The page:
‘Don’t say any more, Ted,’ she begged him, fingering her sash. ’I know all that. I know it all, and everything else you can say. Oh, my darling boy! do you think I would look down on you ever so little because of—what you told me? Who am I? I wouldn’t care twopence even if——’
‘But it’s between us all the same,’ he broke in. ’You can’t get over it.’
‘Get over it!’ she repeated lamely.
‘Can you? Have you?’ He pinned her to a direct answer.
She did not flinch.
‘No,’ she said.
‘I thought you would have done,’ he remarked, half to himself. ’I thought you would. I thought you were enough a woman of the world for that, May. It isn’t as if the confounded thing had made any real difference to your father. The old man died, and——’
‘Ted!’ she exclaimed, ’I shall have to tell you, after all. It killed him.’
‘What killed him? He died of gastritis.’
’He was ill with gastritis, but he died of suicide. It’s easy for a gastritis patient to commit suicide. And father did.’
’Oh, ruin, despair! He’d been in difficulties for a long time. He said that selling those shares just one day too soon was the end of it. When he saw them going up day after day, it got on his mind. He said he knew he would never, never have any luck. And then ...’
‘You kept it quiet.’ He was walking about the room.
‘Yes, that was pretty easy.’
‘And did your mother know?’
He turned and looked at her.
‘Yes, mother knew. It finished her. Oh, Ted!’ she burst out, ’if you’d only telegraphed to him the next morning that the shares weren’t sold, things might have been quite different.’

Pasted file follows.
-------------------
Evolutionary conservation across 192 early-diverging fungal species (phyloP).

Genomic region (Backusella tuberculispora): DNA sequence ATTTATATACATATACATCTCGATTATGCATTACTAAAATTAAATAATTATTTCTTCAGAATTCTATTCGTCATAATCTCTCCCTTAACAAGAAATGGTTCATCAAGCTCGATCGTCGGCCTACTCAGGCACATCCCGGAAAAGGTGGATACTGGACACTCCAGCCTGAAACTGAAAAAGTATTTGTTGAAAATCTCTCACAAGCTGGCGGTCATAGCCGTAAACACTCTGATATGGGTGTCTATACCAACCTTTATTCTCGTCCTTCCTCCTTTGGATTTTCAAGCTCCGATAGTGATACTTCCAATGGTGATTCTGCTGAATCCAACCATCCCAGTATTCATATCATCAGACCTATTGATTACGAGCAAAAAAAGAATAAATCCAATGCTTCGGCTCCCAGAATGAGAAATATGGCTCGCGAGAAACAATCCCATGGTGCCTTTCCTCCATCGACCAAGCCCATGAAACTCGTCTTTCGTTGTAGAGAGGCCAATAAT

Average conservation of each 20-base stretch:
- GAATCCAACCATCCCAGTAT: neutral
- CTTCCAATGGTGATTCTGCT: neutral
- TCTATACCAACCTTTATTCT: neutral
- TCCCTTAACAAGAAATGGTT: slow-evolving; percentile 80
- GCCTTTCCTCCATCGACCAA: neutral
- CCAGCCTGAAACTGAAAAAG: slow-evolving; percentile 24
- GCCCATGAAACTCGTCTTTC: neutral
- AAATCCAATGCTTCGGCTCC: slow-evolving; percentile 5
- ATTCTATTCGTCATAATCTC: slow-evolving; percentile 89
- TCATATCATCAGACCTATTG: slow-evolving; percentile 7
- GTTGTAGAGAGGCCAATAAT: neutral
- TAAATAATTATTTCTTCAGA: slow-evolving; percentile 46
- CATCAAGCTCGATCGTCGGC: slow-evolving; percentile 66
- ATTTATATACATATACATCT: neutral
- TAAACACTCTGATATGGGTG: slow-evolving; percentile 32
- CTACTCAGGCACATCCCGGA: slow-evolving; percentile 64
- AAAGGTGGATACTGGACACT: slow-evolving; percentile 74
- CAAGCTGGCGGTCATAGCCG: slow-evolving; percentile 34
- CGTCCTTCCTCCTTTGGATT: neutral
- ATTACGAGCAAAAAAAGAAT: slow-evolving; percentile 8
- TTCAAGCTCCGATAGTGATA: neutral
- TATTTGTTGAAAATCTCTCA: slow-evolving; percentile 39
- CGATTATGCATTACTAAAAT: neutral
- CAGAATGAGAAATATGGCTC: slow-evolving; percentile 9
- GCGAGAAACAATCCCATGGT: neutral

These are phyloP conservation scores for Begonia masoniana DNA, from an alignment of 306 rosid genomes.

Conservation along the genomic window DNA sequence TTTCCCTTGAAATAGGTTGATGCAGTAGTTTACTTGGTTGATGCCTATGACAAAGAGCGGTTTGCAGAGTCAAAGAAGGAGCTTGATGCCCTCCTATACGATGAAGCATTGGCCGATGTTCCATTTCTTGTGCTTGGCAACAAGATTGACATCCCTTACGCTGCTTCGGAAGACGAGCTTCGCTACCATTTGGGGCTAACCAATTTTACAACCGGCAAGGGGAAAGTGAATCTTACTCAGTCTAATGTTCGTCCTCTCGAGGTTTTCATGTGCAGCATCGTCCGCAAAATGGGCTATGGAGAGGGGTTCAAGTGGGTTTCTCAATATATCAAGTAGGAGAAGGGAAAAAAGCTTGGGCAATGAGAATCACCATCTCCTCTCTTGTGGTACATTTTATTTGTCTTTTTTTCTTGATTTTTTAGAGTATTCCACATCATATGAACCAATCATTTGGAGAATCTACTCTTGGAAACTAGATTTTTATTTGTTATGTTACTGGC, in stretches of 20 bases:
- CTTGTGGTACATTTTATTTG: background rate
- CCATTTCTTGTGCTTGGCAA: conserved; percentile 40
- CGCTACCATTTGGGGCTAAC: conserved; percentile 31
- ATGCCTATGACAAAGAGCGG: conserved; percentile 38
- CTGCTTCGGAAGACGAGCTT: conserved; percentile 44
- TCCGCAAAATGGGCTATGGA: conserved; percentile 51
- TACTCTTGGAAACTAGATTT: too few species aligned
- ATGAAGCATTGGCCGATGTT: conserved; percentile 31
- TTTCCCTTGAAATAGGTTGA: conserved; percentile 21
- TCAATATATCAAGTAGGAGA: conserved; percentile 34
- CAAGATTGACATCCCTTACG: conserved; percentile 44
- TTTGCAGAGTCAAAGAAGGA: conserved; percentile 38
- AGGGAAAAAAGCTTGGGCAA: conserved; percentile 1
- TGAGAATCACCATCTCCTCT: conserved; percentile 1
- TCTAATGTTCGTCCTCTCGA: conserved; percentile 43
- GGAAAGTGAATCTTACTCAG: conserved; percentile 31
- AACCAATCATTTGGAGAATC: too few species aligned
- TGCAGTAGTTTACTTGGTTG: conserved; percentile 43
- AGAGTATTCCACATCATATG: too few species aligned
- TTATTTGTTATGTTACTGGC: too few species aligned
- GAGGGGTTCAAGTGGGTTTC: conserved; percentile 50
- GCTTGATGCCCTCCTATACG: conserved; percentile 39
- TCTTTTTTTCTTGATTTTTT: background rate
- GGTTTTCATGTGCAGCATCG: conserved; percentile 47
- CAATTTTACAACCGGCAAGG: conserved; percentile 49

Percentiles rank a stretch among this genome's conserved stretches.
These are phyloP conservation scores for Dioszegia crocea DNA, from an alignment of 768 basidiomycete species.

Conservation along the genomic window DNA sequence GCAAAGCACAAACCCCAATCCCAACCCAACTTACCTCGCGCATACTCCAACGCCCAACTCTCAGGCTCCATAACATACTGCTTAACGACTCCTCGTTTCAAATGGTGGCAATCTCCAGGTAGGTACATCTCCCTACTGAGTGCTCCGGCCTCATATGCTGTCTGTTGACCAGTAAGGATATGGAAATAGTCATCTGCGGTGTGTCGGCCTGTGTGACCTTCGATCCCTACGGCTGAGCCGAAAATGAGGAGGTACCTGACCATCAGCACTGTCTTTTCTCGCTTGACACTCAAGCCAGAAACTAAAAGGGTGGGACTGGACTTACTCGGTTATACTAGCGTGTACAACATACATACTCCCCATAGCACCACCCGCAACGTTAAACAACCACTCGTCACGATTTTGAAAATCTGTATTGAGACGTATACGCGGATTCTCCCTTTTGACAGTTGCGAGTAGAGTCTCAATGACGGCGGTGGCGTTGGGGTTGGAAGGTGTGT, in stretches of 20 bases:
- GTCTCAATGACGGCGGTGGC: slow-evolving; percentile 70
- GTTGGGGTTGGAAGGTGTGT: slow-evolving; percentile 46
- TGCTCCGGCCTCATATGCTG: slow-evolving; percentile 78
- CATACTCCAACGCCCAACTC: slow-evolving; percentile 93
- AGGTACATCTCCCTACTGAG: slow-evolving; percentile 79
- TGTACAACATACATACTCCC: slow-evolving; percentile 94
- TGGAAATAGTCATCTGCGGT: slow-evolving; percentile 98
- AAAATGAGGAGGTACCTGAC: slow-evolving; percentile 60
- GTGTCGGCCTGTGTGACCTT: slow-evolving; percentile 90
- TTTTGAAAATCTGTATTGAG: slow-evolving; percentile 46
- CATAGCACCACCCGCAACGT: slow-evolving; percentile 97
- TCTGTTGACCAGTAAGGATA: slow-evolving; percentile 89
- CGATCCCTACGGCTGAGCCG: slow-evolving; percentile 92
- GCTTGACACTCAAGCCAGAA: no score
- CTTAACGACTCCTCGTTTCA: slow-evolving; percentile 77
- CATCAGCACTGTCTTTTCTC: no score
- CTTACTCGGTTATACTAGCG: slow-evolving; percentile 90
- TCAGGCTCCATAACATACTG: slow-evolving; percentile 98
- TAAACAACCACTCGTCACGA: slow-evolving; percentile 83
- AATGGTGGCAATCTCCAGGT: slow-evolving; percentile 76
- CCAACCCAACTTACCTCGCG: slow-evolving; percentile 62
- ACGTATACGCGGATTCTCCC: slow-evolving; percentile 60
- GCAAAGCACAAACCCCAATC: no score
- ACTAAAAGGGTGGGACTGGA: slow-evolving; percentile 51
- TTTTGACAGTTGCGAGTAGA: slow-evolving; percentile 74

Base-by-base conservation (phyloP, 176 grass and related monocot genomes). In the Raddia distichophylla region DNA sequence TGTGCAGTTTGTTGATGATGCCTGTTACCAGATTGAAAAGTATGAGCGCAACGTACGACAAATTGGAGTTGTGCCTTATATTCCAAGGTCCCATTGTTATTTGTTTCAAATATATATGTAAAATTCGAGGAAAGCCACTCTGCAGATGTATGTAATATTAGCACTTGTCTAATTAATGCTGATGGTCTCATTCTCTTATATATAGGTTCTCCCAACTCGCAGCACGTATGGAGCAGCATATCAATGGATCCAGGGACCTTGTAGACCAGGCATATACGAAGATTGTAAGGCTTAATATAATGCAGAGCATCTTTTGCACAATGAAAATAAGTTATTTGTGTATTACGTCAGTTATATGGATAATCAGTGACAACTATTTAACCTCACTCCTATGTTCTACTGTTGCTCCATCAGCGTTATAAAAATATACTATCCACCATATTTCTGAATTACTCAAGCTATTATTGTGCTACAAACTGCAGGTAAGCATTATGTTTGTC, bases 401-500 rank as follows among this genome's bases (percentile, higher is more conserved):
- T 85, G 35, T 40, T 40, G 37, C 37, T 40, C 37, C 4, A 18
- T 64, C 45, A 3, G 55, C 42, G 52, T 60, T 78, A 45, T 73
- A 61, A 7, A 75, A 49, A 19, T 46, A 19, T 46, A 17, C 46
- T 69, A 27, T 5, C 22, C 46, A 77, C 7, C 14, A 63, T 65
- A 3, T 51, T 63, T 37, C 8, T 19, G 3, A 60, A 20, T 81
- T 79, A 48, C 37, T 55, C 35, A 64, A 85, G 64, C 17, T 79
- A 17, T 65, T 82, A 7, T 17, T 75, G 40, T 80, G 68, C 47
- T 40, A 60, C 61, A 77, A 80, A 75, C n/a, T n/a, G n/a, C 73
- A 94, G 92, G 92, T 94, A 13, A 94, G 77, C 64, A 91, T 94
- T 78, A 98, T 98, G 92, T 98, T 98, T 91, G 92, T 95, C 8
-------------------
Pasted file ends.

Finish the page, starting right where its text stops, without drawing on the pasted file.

‘You mean I killed your father—and your mother.’
‘No, I don’t,’ she cried passionately. ’I tell you I don’t. You didn’t know. But I think of it all, sometimes. And that’s why—that’s why——’
She sat down again.
‘By God, May,’ he swore, ‘I’m frightfully sorry!’
‘I never meant to tell you,’ she said, composing herself. ’But, there! things slip out. Good-night.’
She was gone, but in passing him she had timidly caressed his shoulder.
‘It’s all up,’ he said to himself. ’This will always be between us. No one could expect her to forget it.’
Gradually her characteristic habits deserted her; she seemed to lose energy and a part of her interest in those things which had occupied her most. She changed her dress less frequently, ignoring dressmakers, and she showed no longer the ravishing elegance of the bride. She often lay in bed till noon, she who had always entered the dining-room at nine o’clock precisely to dispense his coffee and listen to his remarks on the contents of the newspaper. She said ‘As you please’ to the cook, and the meals began to lose their piquancy. She paid